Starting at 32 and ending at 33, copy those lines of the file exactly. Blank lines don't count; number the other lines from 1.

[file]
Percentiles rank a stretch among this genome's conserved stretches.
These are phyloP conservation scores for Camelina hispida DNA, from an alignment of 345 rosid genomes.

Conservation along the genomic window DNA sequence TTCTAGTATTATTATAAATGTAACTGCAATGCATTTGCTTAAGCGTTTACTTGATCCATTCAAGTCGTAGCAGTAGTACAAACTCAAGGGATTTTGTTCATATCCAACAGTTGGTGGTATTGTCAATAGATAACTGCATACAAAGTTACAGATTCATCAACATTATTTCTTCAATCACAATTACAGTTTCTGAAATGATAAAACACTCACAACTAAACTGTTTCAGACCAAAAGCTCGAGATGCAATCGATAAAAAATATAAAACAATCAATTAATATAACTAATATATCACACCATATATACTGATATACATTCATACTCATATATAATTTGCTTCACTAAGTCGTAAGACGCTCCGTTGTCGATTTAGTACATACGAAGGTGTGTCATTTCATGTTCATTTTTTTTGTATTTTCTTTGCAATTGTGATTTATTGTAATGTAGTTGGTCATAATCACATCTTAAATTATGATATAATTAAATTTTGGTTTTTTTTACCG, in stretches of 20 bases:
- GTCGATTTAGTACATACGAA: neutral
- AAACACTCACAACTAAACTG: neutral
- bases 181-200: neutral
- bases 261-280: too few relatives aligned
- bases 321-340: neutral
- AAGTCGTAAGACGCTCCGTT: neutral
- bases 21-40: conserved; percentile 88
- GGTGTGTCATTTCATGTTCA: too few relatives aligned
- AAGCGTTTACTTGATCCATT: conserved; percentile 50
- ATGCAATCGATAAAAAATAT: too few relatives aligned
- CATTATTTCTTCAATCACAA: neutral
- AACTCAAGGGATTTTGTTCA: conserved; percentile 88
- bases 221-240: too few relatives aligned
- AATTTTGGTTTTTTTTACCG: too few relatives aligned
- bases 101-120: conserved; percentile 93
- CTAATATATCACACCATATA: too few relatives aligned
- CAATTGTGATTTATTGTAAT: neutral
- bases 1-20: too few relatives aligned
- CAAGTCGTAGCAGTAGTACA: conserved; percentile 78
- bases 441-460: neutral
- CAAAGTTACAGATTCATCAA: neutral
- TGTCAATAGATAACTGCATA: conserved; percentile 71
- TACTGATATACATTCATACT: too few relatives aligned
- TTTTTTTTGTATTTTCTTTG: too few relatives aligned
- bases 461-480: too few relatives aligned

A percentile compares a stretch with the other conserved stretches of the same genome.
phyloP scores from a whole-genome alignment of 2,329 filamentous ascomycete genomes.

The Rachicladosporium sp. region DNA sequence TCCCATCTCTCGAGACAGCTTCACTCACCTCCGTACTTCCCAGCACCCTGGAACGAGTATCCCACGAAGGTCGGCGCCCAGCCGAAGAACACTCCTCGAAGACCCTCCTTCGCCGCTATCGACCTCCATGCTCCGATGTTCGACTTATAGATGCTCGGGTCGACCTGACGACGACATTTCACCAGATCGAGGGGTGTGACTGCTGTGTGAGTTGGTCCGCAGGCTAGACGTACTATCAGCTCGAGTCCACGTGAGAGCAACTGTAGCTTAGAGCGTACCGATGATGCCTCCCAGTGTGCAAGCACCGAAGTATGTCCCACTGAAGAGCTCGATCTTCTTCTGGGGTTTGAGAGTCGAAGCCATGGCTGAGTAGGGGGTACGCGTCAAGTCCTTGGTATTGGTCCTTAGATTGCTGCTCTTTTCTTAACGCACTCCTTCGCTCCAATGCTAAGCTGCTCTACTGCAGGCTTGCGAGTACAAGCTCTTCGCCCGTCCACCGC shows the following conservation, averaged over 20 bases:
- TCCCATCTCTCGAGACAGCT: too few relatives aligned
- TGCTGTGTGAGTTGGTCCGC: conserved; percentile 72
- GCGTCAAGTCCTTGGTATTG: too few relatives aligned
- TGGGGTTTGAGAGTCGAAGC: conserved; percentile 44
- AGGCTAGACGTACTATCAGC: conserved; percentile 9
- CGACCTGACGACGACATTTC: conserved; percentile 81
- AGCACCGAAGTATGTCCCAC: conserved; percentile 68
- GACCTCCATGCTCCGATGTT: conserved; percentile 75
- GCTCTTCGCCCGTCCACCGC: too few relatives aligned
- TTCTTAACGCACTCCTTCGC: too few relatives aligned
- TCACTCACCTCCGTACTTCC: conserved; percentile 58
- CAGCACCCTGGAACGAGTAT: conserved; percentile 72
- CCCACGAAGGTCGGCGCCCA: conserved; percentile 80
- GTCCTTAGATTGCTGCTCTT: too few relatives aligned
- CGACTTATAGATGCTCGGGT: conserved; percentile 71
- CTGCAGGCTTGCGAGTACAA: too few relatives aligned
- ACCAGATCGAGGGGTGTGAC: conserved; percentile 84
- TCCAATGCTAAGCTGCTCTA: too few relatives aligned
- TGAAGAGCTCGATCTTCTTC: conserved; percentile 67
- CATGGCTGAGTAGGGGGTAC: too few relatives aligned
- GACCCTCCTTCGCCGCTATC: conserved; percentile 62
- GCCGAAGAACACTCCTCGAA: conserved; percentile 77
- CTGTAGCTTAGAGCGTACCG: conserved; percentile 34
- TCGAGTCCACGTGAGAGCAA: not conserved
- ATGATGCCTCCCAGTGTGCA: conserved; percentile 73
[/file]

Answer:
- TCCCATCTCTCGAGACAGCT: too few relatives aligned
- TGCTGTGTGAGTTGGTCCGC: conserved; percentile 72